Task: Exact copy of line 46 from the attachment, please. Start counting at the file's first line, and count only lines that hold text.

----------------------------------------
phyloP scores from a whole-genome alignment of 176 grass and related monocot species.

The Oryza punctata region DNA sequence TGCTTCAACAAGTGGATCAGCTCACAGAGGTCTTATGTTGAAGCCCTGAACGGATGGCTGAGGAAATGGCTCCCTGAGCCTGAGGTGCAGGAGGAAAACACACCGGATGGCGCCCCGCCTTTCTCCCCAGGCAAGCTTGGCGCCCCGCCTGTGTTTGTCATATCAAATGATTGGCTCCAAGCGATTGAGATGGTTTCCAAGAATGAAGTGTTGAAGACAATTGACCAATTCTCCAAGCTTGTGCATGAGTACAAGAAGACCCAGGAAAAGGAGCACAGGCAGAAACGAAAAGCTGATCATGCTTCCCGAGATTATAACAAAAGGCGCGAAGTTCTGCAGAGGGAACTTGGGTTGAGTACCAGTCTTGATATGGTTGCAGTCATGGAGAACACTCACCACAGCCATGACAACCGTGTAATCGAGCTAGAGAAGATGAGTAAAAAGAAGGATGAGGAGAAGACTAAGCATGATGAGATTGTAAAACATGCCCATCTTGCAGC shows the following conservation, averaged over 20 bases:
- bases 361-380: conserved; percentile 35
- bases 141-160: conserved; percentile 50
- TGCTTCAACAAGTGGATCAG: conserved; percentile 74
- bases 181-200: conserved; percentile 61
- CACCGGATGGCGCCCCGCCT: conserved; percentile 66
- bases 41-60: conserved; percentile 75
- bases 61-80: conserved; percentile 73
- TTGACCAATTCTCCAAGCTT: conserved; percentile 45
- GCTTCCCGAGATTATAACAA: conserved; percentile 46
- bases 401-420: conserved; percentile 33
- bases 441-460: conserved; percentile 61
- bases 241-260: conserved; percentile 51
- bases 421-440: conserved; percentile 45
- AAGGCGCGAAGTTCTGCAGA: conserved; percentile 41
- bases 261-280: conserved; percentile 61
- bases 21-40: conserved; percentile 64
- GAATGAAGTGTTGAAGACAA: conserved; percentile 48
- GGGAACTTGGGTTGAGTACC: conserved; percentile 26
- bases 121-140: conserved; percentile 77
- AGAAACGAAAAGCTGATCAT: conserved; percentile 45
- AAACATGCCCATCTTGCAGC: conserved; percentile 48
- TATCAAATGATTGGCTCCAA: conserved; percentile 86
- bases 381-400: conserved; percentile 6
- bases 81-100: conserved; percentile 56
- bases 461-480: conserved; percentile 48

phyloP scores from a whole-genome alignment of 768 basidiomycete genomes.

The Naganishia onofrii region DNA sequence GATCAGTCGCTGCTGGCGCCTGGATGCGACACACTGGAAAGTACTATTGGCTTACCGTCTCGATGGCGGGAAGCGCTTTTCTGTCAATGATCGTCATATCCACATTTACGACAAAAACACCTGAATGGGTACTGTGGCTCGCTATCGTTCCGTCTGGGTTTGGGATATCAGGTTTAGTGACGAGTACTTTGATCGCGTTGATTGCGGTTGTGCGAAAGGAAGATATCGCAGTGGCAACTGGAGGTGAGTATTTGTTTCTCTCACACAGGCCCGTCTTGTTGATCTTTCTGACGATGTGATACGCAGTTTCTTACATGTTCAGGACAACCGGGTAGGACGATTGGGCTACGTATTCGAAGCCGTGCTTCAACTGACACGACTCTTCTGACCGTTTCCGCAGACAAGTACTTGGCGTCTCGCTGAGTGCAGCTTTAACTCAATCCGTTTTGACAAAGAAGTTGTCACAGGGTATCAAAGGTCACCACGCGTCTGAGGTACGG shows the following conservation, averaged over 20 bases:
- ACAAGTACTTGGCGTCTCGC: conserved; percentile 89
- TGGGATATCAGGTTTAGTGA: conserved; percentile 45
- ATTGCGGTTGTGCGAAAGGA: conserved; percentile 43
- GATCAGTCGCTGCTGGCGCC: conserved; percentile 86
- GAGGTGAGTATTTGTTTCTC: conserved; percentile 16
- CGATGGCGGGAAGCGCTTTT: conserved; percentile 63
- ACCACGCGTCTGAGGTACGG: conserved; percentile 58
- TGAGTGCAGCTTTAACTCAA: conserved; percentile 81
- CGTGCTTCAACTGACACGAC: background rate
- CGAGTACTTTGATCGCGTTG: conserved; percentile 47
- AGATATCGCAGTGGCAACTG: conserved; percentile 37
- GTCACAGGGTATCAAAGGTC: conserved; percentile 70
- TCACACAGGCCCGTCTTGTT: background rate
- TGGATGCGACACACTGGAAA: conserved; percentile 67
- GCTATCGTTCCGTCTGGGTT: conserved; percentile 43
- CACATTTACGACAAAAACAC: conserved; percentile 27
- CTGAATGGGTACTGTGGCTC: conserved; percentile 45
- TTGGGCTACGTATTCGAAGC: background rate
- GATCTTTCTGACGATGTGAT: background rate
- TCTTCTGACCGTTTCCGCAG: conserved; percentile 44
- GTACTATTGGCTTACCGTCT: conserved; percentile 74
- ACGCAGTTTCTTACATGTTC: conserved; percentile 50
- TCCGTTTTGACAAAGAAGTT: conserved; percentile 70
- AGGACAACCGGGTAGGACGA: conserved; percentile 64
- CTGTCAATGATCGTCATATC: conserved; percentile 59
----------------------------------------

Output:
- CTGAATGGGTACTGTGGCTC: conserved; percentile 45